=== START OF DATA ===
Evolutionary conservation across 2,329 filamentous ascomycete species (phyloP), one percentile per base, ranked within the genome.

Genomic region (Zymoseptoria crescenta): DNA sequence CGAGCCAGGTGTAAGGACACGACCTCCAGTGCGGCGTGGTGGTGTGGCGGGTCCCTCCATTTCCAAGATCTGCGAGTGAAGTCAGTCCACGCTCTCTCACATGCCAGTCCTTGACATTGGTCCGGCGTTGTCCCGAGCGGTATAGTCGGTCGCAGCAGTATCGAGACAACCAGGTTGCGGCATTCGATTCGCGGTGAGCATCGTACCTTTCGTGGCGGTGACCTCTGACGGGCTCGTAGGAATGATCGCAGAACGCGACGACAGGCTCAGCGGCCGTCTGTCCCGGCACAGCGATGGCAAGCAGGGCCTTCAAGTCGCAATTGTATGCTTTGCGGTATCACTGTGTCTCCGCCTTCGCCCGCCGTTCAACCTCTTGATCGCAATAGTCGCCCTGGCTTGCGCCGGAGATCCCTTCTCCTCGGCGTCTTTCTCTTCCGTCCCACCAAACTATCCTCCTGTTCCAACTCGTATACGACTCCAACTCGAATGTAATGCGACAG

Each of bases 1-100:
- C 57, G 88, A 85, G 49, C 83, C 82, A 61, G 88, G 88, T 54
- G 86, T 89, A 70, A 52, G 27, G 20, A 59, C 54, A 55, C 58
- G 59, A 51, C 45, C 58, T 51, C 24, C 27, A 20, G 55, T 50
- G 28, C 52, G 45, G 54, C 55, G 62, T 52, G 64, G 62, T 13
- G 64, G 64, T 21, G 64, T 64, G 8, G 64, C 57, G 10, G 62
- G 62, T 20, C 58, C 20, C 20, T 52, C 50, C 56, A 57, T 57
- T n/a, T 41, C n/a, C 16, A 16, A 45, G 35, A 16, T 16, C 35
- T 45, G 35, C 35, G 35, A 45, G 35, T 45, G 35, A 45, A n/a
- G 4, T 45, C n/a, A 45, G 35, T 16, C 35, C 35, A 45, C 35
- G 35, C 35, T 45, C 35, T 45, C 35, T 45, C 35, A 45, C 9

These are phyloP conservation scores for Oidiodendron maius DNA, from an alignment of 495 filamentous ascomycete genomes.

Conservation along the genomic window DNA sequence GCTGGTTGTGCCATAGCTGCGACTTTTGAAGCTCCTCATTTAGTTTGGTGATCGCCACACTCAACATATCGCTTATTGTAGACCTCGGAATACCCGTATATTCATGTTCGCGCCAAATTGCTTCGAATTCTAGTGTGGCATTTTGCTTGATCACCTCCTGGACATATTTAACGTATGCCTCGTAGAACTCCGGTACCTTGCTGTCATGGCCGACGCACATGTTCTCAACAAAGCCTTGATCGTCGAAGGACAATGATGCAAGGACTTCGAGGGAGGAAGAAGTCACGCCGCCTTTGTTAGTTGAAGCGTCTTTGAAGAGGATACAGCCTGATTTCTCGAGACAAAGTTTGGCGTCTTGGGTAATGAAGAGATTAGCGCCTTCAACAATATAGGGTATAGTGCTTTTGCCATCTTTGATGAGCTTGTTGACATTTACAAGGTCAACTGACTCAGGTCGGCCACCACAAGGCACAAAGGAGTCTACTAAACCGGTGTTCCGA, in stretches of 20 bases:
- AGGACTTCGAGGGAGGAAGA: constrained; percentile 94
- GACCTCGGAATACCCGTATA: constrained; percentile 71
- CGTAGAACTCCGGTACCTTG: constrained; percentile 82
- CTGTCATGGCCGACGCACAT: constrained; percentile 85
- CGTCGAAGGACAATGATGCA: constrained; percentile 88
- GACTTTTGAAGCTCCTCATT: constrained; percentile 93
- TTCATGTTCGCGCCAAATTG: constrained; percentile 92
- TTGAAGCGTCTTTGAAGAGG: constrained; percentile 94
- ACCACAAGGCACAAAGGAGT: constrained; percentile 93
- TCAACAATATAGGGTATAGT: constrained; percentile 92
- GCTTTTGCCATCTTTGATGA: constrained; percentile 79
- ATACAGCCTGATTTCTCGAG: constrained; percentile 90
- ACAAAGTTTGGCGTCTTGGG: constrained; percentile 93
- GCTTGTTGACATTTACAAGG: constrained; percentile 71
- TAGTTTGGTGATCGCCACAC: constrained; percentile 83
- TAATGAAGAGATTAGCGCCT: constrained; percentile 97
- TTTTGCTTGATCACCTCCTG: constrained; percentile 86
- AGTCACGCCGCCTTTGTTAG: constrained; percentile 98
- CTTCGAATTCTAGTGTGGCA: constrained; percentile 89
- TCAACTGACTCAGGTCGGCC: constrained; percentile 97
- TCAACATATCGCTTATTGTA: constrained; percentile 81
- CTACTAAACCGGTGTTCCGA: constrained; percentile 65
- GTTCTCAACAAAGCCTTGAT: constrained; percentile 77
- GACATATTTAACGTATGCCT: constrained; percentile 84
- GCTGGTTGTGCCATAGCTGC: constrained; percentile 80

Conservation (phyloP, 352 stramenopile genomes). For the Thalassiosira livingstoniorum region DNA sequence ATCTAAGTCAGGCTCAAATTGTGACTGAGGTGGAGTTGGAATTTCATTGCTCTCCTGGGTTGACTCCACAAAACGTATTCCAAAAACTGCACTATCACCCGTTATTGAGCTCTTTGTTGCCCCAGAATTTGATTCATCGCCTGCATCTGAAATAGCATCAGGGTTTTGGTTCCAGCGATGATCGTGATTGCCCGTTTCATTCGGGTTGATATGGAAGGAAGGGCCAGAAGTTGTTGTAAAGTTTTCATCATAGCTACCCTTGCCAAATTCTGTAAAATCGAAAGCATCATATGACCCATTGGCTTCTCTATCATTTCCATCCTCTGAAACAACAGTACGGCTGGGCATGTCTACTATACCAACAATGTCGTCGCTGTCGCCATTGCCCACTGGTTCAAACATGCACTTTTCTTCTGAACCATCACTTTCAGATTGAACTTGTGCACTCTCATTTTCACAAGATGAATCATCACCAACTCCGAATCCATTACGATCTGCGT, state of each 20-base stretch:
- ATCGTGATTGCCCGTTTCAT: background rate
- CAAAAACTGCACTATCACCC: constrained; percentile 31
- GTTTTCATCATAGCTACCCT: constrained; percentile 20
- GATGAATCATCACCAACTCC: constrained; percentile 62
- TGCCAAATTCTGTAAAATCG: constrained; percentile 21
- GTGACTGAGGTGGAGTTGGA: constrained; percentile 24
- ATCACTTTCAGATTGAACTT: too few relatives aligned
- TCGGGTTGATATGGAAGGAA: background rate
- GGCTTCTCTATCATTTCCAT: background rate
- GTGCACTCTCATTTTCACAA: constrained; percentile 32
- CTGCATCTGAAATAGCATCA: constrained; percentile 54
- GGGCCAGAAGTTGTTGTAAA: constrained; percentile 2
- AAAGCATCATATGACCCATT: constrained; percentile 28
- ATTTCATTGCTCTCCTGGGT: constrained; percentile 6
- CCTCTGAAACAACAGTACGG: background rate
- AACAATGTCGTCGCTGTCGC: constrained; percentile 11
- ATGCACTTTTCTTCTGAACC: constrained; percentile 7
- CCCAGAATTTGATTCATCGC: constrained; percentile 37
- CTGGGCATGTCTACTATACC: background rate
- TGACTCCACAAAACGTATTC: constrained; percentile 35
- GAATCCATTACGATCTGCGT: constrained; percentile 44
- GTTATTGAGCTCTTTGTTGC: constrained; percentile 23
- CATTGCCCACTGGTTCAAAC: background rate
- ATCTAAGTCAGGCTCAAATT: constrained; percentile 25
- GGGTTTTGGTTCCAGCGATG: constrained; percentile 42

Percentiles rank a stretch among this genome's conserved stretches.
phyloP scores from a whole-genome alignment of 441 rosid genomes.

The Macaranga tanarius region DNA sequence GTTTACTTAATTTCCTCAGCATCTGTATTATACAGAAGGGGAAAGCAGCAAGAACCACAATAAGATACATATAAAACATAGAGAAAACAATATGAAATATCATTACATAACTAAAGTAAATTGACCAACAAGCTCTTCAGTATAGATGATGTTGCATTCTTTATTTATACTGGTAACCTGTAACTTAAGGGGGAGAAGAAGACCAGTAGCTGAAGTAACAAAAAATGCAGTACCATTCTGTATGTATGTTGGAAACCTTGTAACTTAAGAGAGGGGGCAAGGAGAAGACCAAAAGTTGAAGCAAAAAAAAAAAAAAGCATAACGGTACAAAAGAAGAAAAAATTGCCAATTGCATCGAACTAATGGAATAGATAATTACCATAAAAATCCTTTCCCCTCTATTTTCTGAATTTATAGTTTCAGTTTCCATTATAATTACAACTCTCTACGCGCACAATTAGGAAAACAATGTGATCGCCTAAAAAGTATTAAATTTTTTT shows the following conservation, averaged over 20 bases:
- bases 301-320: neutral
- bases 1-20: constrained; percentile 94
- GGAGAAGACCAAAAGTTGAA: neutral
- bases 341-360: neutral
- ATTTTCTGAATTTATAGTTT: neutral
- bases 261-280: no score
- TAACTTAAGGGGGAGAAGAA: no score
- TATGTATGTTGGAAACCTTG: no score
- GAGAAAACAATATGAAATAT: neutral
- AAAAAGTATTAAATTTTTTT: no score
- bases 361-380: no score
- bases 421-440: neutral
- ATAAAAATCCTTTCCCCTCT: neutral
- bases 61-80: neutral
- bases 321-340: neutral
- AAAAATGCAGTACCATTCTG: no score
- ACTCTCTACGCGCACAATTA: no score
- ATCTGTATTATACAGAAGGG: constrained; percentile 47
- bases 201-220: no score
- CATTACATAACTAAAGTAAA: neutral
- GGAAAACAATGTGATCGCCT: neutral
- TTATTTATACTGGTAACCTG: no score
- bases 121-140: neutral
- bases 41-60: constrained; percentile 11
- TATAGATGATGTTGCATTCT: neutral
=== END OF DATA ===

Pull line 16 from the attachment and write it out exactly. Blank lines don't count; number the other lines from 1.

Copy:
- AGGACTTCGAGGGAGGAAGA: constrained; percentile 94